Euclid Avenue in Lexington, Kentucky, serves local traffic and regional commuters and links the University of Kentucky campus with residential areas. To ease congestion mainly at intersections, the Kentucky Transportation Cabinet initially proposed adding another lane to the existing four-lane roadway. But the public objected, fearing that the higher speeds would endanger pedestrians. Fortunately, the state’s new context-sensitive design process called for public meetings to seek other solutions. Those sessions led not to an increase, but a reduction, in size to a three-lane roadway that offered safe places for bicyclists and pedestrians and enhanced life along the avenue. This “road diet,” as planners call it, has worked well in Lexington by reducing speeds and smoothing traffic flow. James Codell, secretary of the Kentucky Transportation Cabinet, tells his staff, “You should act as if the project is going through your own backyard.”

Mount Rainier, Maryland: Art, roundabout transform once-dangerous intersection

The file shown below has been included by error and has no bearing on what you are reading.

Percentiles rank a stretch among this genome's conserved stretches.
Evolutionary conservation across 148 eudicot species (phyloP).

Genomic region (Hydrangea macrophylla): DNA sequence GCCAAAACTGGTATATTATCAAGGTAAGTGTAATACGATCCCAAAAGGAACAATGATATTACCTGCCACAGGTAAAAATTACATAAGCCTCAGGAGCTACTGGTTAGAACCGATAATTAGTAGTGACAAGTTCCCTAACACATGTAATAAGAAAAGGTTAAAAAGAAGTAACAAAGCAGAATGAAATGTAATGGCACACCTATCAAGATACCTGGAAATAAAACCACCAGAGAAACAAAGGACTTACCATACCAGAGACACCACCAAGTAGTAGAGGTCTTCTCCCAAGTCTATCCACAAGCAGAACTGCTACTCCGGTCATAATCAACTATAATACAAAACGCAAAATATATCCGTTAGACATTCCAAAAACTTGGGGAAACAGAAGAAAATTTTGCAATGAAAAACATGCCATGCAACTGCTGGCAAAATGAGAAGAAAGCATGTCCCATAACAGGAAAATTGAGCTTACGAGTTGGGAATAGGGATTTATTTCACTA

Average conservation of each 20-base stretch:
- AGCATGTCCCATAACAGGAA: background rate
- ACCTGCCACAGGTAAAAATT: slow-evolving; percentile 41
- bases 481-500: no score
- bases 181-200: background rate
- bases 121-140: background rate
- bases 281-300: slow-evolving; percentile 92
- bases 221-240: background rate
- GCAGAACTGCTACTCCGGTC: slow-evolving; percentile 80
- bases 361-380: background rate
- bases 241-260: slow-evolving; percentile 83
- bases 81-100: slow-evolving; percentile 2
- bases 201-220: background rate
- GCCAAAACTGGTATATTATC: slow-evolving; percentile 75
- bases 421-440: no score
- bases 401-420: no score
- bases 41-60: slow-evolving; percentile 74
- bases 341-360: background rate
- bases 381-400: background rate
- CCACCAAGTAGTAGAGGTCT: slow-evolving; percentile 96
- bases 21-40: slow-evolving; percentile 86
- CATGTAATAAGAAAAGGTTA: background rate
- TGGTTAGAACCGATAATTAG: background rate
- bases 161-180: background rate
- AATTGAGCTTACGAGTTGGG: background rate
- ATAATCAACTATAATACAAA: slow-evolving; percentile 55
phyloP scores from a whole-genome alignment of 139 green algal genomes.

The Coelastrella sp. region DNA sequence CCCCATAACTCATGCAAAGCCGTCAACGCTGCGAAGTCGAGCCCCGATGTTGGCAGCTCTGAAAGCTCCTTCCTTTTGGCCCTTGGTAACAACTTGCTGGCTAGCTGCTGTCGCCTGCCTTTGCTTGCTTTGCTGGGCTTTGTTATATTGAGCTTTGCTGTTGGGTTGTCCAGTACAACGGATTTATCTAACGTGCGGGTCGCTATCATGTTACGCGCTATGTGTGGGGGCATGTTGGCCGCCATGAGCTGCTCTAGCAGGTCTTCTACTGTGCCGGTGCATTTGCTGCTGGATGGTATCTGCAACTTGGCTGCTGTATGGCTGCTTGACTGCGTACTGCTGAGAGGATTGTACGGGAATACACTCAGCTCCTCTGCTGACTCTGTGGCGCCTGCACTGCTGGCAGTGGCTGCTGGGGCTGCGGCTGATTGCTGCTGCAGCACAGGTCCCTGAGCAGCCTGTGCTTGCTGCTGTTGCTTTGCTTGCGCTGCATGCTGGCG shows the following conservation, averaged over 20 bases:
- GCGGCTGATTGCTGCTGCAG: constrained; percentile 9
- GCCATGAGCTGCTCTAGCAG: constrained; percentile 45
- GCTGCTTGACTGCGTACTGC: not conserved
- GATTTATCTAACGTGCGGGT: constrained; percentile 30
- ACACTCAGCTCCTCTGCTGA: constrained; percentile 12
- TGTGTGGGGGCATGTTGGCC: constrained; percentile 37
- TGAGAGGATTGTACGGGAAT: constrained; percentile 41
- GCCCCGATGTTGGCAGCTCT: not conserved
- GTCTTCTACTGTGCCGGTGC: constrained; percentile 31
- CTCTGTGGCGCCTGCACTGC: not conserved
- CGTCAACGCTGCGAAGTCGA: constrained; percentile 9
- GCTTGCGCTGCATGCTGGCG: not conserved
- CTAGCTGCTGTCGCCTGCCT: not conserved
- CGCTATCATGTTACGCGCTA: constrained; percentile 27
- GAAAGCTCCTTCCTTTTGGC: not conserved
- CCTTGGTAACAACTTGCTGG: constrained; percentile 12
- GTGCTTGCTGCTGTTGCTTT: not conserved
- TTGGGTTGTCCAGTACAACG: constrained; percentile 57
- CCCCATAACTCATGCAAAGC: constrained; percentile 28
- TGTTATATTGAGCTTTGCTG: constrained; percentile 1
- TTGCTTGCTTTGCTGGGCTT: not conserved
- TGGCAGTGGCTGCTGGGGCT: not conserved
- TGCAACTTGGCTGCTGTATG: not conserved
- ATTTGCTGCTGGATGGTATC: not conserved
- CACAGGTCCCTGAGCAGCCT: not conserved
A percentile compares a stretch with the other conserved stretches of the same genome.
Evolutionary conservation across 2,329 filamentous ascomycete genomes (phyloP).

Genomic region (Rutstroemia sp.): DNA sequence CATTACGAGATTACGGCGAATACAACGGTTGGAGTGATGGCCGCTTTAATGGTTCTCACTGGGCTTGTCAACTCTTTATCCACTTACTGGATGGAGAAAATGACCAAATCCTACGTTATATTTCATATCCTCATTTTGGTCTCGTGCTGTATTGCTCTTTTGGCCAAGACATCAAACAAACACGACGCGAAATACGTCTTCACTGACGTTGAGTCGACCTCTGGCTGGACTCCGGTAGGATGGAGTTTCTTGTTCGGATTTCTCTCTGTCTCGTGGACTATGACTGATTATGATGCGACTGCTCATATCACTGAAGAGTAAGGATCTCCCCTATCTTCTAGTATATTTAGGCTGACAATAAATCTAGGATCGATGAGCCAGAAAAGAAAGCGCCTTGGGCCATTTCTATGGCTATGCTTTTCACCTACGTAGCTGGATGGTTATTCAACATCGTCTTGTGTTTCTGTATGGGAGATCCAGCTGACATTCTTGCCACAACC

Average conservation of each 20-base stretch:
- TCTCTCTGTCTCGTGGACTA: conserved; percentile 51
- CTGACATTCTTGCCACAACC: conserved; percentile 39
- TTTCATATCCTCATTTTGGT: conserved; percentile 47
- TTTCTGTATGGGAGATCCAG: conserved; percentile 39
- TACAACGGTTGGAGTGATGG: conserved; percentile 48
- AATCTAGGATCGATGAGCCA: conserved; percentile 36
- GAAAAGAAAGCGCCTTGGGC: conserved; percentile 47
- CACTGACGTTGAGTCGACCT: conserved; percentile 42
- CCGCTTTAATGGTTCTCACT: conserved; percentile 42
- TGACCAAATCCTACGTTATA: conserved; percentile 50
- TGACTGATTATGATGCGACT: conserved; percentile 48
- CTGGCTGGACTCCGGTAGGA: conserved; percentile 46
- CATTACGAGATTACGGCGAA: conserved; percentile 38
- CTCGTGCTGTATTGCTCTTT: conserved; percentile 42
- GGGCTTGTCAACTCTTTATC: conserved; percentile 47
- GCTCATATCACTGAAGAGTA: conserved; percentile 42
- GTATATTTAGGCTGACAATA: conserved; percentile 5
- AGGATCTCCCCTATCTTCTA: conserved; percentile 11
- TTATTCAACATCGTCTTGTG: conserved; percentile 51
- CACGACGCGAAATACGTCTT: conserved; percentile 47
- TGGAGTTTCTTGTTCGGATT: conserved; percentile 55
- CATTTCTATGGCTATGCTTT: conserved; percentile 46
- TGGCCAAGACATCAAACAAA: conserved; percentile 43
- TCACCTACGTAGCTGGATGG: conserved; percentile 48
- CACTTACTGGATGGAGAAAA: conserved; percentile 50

Maryland Highway Design Division
  A six-way intersection in Mount Rainier, Maryland, known locally as the “sea of asphalt,” stymied all attempts at commercial revitalization until it was replaced with a traffic roundabout.
Just outside of Washington D.C., Route 1 once broke up Mount Rainier’s downtown with four lanes of traffic and a six-way intersection. This “asphalt lake,” as local people called it, further marred the rundown commercial area. Residents and local officials wanted a more attractive-looking place with slower traffic, better bus access, and safer spaces for pedestrians and bicyclists. The city previously tried to revitalize the area, but nothing could work without addressing the fundamental barrier of Route 1. So the city asked the Maryland State Highway Administration to employ its context-sensitive design tools and lead a public visioning process. The solution was classic: Replacing the ugly, six-pronged intersection with an elegant traffic roundabout, which funnels one-way traffic around a central island to connecting streets and provides refuge for pedestrians trying to cross. Roundabouts slow down drivers, often without stopping them, and can add civic beauty. The project includes landscaped plazas, pedestrian-controlled crosswalk signals, bus shelters built in an early-20th-century design, and public art, including two illuminated blue glass sculptures and bas-relief sculptures celebrating Mount Rainier’s ethnic diversity.